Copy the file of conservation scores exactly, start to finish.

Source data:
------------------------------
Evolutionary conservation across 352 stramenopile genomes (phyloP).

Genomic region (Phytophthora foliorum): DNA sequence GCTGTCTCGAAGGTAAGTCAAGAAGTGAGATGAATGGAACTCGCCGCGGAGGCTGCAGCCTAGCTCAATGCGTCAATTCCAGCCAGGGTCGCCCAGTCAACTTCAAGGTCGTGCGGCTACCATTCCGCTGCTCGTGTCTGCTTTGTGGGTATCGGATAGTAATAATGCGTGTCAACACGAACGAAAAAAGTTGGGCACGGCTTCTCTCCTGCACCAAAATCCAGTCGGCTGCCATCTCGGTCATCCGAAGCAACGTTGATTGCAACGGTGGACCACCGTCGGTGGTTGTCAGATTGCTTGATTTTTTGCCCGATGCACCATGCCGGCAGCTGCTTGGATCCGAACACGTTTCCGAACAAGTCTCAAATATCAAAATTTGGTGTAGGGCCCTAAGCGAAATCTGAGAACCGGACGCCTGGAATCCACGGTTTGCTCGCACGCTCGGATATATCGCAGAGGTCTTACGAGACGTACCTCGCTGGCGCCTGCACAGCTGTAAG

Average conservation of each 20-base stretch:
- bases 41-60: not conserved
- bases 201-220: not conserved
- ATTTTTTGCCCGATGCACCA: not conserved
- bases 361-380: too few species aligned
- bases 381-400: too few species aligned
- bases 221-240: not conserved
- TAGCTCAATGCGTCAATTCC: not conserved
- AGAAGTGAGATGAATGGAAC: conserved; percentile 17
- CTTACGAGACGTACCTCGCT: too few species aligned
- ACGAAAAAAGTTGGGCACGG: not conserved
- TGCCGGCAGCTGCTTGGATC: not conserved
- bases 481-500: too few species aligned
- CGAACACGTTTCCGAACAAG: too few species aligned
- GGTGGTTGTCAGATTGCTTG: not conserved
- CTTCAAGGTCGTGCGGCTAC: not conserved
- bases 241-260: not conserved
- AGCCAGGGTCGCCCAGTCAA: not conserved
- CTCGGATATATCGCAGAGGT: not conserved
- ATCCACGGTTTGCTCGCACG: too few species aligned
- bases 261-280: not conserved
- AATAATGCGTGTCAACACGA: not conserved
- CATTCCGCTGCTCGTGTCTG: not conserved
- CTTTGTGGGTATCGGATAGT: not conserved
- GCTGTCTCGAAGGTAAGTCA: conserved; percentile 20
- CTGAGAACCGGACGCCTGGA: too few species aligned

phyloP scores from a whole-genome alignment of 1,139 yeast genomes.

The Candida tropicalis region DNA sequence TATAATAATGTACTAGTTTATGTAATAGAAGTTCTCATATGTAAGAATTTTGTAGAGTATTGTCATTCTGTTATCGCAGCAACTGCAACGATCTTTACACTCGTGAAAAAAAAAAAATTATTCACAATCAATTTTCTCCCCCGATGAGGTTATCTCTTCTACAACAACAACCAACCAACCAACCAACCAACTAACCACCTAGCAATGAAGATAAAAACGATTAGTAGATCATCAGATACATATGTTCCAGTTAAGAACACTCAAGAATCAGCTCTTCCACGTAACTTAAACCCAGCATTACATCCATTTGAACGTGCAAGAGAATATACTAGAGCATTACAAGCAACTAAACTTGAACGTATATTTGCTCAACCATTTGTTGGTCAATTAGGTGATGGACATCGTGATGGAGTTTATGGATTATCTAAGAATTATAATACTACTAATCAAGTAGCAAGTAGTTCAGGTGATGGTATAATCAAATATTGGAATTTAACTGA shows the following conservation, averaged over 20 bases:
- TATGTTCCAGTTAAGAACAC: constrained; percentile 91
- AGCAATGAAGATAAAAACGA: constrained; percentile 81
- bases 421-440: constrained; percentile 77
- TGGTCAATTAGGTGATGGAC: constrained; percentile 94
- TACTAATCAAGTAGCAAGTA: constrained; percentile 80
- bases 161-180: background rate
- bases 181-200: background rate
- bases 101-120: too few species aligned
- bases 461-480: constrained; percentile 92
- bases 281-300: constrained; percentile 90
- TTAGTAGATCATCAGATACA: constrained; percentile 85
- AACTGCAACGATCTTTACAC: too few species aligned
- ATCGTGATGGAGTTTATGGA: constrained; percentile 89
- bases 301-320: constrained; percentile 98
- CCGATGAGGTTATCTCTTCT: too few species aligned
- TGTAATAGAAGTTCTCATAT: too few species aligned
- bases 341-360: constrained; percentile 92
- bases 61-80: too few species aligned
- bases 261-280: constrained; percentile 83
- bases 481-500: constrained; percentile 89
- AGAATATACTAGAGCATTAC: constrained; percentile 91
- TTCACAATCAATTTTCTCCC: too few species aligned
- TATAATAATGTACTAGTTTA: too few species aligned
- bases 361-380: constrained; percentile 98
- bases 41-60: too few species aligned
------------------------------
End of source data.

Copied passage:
Evolutionary conservation across 352 stramenopile genomes (phyloP).

Genomic region (Phytophthora foliorum): DNA sequence GCTGTCTCGAAGGTAAGTCAAGAAGTGAGATGAATGGAACTCGCCGCGGAGGCTGCAGCCTAGCTCAATGCGTCAATTCCAGCCAGGGTCGCCCAGTCAACTTCAAGGTCGTGCGGCTACCATTCCGCTGCTCGTGTCTGCTTTGTGGGTATCGGATAGTAATAATGCGTGTCAACACGAACGAAAAAAGTTGGGCACGGCTTCTCTCCTGCACCAAAATCCAGTCGGCTGCCATCTCGGTCATCCGAAGCAACGTTGATTGCAACGGTGGACCACCGTCGGTGGTTGTCAGATTGCTTGATTTTTTGCCCGATGCACCATGCCGGCAGCTGCTTGGATCCGAACACGTTTCCGAACAAGTCTCAAATATCAAAATTTGGTGTAGGGCCCTAAGCGAAATCTGAGAACCGGACGCCTGGAATCCACGGTTTGCTCGCACGCTCGGATATATCGCAGAGGTCTTACGAGACGTACCTCGCTGGCGCCTGCACAGCTGTAAG

Average conservation of each 20-base stretch:
- bases 41-60: not conserved
- bases 201-220: not conserved
- ATTTTTTGCCCGATGCACCA: not conserved
- bases 361-380: too few species aligned
- bases 381-400: too few species aligned
- bases 221-240: not conserved
- TAGCTCAATGCGTCAATTCC: not conserved
- AGAAGTGAGATGAATGGAAC: conserved; percentile 17
- CTTACGAGACGTACCTCGCT: too few species aligned
- ACGAAAAAAGTTGGGCACGG: not conserved
- TGCCGGCAGCTGCTTGGATC: not conserved
- bases 481-500: too few species aligned
- CGAACACGTTTCCGAACAAG: too few species aligned
- GGTGGTTGTCAGATTGCTTG: not conserved
- CTTCAAGGTCGTGCGGCTAC: not conserved
- bases 241-260: not conserved
- AGCCAGGGTCGCCCAGTCAA: not conserved
- CTCGGATATATCGCAGAGGT: not conserved
- ATCCACGGTTTGCTCGCACG: too few species aligned
- bases 261-280: not conserved
- AATAATGCGTGTCAACACGA: not conserved
- CATTCCGCTGCTCGTGTCTG: not conserved
- CTTTGTGGGTATCGGATAGT: not conserved
- GCTGTCTCGAAGGTAAGTCA: conserved; percentile 20
- CTGAGAACCGGACGCCTGGA: too few species aligned

phyloP scores from a whole-genome alignment of 1,139 yeast genomes.

The Candida tropicalis region DNA sequence TATAATAATGTACTAGTTTATGTAATAGAAGTTCTCATATGTAAGAATTTTGTAGAGTATTGTCATTCTGTTATCGCAGCAACTGCAACGATCTTTACACTCGTGAAAAAAAAAAAATTATTCACAATCAATTTTCTCCCCCGATGAGGTTATCTCTTCTACAACAACAACCAACCAACCAACCAACCAACTAACCACCTAGCAATGAAGATAAAAACGATTAGTAGATCATCAGATACATATGTTCCAGTTAAGAACACTCAAGAATCAGCTCTTCCACGTAACTTAAACCCAGCATTACATCCATTTGAACGTGCAAGAGAATATACTAGAGCATTACAAGCAACTAAACTTGAACGTATATTTGCTCAACCATTTGTTGGTCAATTAGGTGATGGACATCGTGATGGAGTTTATGGATTATCTAAGAATTATAATACTACTAATCAAGTAGCAAGTAGTTCAGGTGATGGTATAATCAAATATTGGAATTTAACTGA shows the following conservation, averaged over 20 bases:
- TATGTTCCAGTTAAGAACAC: constrained; percentile 91
- AGCAATGAAGATAAAAACGA: constrained; percentile 81
- bases 421-440: constrained; percentile 77
- TGGTCAATTAGGTGATGGAC: constrained; percentile 94
- TACTAATCAAGTAGCAAGTA: constrained; percentile 80
- bases 161-180: background rate
- bases 181-200: background rate
- bases 101-120: too few species aligned
- bases 461-480: constrained; percentile 92
- bases 281-300: constrained; percentile 90
- TTAGTAGATCATCAGATACA: constrained; percentile 85
- AACTGCAACGATCTTTACAC: too few species aligned
- ATCGTGATGGAGTTTATGGA: constrained; percentile 89
- bases 301-320: constrained; percentile 98
- CCGATGAGGTTATCTCTTCT: too few species aligned
- TGTAATAGAAGTTCTCATAT: too few species aligned
- bases 341-360: constrained; percentile 92
- bases 61-80: too few species aligned
- bases 261-280: constrained; percentile 83
- bases 481-500: constrained; percentile 89
- AGAATATACTAGAGCATTAC: constrained; percentile 91
- TTCACAATCAATTTTCTCCC: too few species aligned
- TATAATAATGTACTAGTTTA: too few species aligned
- bases 361-380: constrained; percentile 98
- bases 41-60: too few species aligned